In the late 80s/Early 90s I bought my first shortwave radio. I don’t remember what got me into it, probably just an extension of the CB Obsession at the time. This was of course before the internet, facebook, world wide web, and in some places, cable TV. So people would get on the radio and talk to other people. Mostly it was so-called “rednecks” in their pickups, hunters, and over the road truckers, but it was something to do. I had my own radio of course, but I enjoyed talking to places far away more so than trying to talk to the locals. I had a map on the wall and I would stick a pin in it when I made a contact in another state.
Shortwave was different. I could listen to stations from all over the world, and hear Amateurs (or Hams) talking about stuff. Mostly what it seemed like they talked about was what radios they were using. Amateur radio in the time was an elite group, people that studied hard and learned morse code, in addition to everything else.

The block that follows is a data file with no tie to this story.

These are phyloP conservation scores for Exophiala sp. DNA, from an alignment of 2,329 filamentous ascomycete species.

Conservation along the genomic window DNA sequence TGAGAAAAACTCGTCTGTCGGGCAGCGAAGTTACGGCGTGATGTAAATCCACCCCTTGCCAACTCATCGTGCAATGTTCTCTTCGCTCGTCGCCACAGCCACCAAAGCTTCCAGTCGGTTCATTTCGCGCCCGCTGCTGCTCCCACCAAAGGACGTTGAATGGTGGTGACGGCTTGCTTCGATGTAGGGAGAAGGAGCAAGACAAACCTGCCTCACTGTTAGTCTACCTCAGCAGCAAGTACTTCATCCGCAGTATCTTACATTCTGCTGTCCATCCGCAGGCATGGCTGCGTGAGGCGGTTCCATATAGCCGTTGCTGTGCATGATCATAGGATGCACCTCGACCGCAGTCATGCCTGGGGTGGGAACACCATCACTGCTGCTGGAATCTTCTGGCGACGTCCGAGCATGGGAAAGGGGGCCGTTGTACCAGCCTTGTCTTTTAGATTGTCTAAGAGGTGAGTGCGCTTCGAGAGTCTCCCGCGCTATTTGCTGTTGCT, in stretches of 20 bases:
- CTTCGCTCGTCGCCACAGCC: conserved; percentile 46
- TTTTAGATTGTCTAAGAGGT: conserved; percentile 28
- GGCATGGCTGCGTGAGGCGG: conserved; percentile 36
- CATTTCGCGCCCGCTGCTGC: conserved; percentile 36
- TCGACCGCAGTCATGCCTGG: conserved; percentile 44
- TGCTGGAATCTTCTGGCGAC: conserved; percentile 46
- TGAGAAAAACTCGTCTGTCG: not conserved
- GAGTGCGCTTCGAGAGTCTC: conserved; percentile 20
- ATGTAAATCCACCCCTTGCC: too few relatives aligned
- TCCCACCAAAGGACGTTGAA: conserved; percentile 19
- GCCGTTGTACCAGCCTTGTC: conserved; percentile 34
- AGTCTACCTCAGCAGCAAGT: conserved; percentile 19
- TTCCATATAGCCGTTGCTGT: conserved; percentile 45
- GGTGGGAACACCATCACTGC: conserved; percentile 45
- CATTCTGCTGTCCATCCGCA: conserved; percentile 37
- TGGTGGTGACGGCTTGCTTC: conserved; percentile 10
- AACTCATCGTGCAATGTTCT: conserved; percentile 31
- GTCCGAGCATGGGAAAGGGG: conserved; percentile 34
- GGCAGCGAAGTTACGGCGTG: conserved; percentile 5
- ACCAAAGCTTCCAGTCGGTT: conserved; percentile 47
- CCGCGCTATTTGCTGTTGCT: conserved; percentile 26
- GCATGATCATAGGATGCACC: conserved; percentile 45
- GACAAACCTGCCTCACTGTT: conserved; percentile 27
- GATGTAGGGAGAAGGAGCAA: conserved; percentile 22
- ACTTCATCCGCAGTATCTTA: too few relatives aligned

It turns out that several years ago, the FCC dropped the Morse Code requirement. There’s still a use for it, but for whatever reason they dropped the code test. I’m guessing it was to keep Ham Radio alive, under pressure from radio manufacturers. Radios are expensive and good for the economy.
I like listening to shortwave, and I even bought a little receiver to use for hiking. Hearing that they dropped the code test inspired me to look into getting my own license. There are lots of books and apps to use to study, even some online study guides sponsored by Icom, a rather well-known radio manufacturer.
I dug out my old DX440 recently, because it has the best collection of receive modes, and I strung up a long wire antenna I can put up and take down quickly. The radio still has a cheat sheet for ham frequencies on the bottom that I made 25 years ago. I’ve listened to a lot of stations lately doing emergency check-ins from Florida and Puerto Rico. It has been rather interesting and fun, and I look forward to being on the air myself, provided I pass the test.